PM Editorial, 11 August 2015
Study finds employer attitudes shift away from accepting responsibility for employee well-being
More than half of leaders and heads of HR do not believe that their organsiation has a duty of care to protect employee health, a study has found.
The research, conducted by leadership development specialist Morgan Redwood, showed that only 46 per cent of firms regarding staff health as an employer’s responsibility.
The limited proportion of leaders who recognise their responsibility for staff health is in stark contrast to the specialist’s 2009 study, which showed that 95 per cent of businesses believed they did have a duty of care for the health of their workforce.
Such a huge swing in attitudes is surprisingly in light of the findings that 26 per cent of respondents believed that business performance was ‘very closely connected’ to staff wellbeing, with a further 57 per cent seeing them as ‘quite connected’. Only 7 per cent of the business leaders in the survey felt performance and well-being were ‘not at all connected.’
The research also found that helping staff to achieve a better work-life balance was low on the list of HR priorities, ranked 10th by respondents, with only 6 per cent viewing it as a key aspect of their HR strategy.
Employee well-being was rated even lower, with slightly under 6 per cent of employers considering it to be a priority, placing it 12th on the list.
The top priority was ‘attracting better talent to the business’ with 39 per cent, followed by ‘reducing staff churn’ with 37 per cent and in third position ‘reducing staff costs’ with 35 per cent.
Janice Haddon, managing director at Morgan Redwood, said: “The latest findings really do indicate a startling shift in employer opinion. A swing from 95 per cent to 46 per cent is a huge difference. What has caused such a sea change?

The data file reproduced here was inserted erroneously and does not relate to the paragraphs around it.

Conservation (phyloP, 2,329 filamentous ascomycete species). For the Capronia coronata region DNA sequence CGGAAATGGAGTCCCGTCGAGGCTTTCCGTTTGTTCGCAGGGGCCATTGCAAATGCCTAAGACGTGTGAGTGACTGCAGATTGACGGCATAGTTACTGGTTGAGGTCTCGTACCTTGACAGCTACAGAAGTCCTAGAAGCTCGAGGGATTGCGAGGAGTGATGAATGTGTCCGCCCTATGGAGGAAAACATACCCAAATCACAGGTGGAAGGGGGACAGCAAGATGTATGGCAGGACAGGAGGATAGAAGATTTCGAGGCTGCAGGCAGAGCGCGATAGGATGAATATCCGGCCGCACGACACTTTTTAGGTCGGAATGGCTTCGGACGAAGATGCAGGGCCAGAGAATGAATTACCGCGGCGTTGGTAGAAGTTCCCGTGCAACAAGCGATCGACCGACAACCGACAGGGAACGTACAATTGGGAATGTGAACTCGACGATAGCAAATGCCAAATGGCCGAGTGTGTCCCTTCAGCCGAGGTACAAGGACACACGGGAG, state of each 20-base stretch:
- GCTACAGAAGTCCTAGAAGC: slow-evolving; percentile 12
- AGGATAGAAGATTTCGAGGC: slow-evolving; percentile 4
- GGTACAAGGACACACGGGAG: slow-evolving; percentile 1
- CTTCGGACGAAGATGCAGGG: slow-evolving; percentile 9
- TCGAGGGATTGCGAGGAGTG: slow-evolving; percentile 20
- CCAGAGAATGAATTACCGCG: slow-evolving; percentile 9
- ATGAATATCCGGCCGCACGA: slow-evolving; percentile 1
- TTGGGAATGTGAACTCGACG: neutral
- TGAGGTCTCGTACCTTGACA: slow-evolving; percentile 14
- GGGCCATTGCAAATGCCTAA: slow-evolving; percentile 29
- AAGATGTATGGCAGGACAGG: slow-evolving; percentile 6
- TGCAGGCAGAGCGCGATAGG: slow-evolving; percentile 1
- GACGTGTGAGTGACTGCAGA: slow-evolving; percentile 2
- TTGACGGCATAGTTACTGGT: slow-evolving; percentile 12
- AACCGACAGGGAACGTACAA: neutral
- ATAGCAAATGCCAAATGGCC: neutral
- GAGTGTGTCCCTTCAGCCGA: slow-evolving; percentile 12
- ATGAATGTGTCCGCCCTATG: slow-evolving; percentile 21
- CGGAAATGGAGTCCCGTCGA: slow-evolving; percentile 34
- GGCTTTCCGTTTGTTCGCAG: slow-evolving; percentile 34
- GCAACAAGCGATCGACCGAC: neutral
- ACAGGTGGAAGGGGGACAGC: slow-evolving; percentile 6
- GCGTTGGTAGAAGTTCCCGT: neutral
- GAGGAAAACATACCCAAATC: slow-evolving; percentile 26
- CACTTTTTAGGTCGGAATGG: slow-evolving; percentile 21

“In 2014 the CIPD reported that 40 per cent of employers are seeing a rise in stress related absence and reported mental health problems, such as anxiety and depression, so the fact that companies are less inclined to see well-being as within their remit of responsibility is perplexing.”
She asked whether the rise in reported health issues, revealed by the CIPD, could be caused by a change in employer attitude and said it would be tempting to blame an increasingly held conviction that work-life integration is more appropriate than work-life balance.
“[However] our report findings indicate that a poor work-life balance is regarded as [having] the most adverse impact on morale,” Haddon said.
“Perhaps employers are putting recruitment ahead of the need to tend to existing employee needs, which means they’ve taken their eye off the well-being ball.
“Burnt out, poorly treated employees will end up becoming detrimental in the long run, so employers need to ensure they allocate sufficient resource to cater to the full spectrum of employee needs.”
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